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28 January 1997 NC-TEST: noncontact thermal emissions screening technique for drug and alcohol detection
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Proceedings Volume 2932, Human Detection and Positive Identification: Methods and Technologies; (1997)
Event: Enabling Technologies for Law Enforcement and Security, 1996, Boston, MA, United States
Drug abuse is highly correlated with criminal behavior. The typical drug-using criminal commits hundreds of crimes per year. The crime rate cannot be significantly reduced without a reduction in the percentage of the population abusing drugs and alcohol. Accurate and timely estimation of that percentage is important for policy decisions concerning crime control, public health measures, allocation of intervention resources for prevention and treatment, projections of criminal justice needs, and the evaluation of policy effectiveness. Such estimation is particularly difficult because self reporting is unreliable; and physical testing has to date required blood or urine analysis which is expensive and invasive, with the result that too few people are tested. MIKOS Ltd. has developed a non-contact, passive technique with the potential for automatic, real- time screening for drug and alcohol use. The system utilizes thermal radiation which is spontaneously and continuously emitted by the human body. Facial thermal patterns and changes in patterns are correlated with standardized effects of specific drugs and alcohol. A portable system incorporating the collection and analysis technique can be used episodically to collect data for estimating drug and alcohol use by general unknown populations such as crowds at airports, or it can be used for repetitive routine screening of specific known groups such as airline pilots, military personnel, school children, or persons on probation or parole.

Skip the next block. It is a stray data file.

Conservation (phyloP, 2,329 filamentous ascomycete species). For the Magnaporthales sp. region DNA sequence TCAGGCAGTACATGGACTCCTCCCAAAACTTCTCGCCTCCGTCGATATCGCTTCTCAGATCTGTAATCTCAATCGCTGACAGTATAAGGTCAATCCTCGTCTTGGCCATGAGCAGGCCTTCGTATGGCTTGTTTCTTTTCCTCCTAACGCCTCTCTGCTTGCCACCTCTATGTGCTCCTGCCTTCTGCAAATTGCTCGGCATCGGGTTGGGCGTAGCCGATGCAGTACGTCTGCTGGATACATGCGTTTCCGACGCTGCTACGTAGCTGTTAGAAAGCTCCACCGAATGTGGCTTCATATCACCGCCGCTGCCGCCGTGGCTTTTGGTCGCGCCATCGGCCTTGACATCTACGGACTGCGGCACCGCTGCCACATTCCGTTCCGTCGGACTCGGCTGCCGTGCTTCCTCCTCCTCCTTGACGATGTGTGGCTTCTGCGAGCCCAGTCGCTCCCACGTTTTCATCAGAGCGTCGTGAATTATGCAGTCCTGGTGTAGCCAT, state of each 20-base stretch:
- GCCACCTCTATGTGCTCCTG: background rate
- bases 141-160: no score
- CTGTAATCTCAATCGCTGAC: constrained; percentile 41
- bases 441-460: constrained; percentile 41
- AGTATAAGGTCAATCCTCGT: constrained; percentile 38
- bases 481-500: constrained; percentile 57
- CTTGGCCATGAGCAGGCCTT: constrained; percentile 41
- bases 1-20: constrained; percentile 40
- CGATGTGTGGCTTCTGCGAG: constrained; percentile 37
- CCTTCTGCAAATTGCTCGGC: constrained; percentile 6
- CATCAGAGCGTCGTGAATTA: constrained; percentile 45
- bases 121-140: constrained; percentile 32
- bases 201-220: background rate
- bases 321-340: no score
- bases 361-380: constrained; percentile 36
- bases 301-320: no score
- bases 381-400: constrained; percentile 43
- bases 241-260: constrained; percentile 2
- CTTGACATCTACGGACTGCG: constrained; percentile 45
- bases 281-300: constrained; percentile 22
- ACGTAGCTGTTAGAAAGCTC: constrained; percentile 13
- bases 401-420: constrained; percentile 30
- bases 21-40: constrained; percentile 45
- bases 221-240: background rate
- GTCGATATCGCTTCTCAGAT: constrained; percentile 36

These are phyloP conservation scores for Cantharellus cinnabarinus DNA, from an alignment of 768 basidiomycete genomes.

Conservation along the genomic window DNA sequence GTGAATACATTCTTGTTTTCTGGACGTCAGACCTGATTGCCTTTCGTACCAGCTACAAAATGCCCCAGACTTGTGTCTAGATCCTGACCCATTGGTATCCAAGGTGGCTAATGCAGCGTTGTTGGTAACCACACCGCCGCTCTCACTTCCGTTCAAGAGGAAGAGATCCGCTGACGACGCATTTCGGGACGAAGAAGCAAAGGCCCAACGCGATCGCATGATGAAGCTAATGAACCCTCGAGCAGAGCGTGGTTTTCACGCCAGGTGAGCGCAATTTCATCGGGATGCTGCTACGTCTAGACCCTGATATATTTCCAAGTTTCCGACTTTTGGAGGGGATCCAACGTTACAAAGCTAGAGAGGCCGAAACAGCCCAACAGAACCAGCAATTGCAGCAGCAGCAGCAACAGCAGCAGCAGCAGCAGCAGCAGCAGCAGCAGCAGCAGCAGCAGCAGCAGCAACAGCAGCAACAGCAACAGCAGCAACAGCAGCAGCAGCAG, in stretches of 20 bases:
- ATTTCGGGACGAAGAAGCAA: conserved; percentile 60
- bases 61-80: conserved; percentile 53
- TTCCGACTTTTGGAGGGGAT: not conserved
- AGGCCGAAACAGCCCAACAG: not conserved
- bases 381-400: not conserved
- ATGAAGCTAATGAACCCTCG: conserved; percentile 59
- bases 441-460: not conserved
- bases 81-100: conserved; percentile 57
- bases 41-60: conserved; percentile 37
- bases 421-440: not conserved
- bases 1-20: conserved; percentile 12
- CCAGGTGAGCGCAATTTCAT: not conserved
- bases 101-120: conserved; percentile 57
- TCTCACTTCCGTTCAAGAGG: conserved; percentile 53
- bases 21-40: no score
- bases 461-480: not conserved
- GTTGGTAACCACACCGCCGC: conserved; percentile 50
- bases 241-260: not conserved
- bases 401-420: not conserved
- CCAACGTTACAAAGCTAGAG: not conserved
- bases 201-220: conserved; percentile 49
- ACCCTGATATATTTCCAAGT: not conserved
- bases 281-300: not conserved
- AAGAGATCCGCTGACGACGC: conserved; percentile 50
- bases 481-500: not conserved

© (1997) COPYRIGHT Society of Photo-Optical Instrumentation Engineers (SPIE). Downloading of the abstract is permitted for personal use only.
Francine J. Prokoski "NC-TEST: noncontact thermal emissions screening technique for drug and alcohol detection", Proc. SPIE 2932, Human Detection and Positive Identification: Methods and Technologies, (28 January 1997);

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